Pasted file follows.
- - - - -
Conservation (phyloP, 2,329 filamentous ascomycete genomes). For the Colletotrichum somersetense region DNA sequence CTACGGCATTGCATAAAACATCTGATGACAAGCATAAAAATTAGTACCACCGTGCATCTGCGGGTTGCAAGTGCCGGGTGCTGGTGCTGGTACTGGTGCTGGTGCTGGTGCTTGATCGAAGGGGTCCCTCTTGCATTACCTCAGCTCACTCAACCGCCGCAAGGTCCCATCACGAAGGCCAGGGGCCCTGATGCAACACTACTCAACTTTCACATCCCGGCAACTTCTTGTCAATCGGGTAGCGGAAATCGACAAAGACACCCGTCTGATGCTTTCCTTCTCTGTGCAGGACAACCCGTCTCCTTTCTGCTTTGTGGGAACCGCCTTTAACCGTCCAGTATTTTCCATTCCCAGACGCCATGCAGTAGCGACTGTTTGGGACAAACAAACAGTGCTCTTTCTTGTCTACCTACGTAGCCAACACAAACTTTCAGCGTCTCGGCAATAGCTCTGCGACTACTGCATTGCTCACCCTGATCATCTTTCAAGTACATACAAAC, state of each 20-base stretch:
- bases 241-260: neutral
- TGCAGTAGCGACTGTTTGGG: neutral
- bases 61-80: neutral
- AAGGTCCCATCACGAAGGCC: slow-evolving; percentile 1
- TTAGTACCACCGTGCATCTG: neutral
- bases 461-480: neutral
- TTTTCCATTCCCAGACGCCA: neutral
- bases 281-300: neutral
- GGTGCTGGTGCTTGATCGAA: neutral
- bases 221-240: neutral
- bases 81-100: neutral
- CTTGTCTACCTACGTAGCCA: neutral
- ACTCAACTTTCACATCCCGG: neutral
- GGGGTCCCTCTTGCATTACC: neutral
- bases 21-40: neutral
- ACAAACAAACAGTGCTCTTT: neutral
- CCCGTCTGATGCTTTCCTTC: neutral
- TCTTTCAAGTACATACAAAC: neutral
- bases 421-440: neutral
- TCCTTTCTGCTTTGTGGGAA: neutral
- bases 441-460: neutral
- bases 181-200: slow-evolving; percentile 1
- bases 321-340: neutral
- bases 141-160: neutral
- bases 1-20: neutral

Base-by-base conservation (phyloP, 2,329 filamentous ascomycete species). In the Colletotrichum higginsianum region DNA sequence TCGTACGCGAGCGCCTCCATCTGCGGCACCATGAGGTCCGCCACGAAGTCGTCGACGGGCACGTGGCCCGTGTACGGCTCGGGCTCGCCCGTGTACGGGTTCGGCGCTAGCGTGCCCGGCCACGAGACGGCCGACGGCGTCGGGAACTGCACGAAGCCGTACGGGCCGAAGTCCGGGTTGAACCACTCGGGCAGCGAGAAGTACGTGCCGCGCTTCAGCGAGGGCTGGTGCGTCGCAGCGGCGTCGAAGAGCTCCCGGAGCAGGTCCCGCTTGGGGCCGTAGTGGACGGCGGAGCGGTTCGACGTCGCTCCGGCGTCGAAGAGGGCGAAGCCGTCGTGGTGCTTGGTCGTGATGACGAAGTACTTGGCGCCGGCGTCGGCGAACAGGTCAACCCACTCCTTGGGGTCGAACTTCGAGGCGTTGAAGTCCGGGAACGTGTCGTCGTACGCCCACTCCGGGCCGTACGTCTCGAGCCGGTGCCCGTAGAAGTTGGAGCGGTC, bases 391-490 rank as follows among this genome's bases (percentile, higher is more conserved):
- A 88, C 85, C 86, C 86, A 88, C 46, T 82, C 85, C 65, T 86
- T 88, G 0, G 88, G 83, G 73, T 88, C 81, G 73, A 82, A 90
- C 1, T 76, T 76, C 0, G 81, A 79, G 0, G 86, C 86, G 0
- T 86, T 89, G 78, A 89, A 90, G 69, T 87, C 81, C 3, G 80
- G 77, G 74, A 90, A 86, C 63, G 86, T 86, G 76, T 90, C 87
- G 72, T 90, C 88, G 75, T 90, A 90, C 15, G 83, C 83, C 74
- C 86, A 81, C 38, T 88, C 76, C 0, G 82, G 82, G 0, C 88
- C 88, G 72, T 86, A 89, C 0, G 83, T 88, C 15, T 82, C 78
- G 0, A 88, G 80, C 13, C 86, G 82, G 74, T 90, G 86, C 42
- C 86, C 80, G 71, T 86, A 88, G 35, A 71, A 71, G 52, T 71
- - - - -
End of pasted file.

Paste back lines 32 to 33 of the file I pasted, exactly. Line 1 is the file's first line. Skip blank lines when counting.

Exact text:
- G 77, G 74, A 90, A 86, C 63, G 86, T 86, G 76, T 90, C 87
- G 72, T 90, C 88, G 75, T 90, A 90, C 15, G 83, C 83, C 74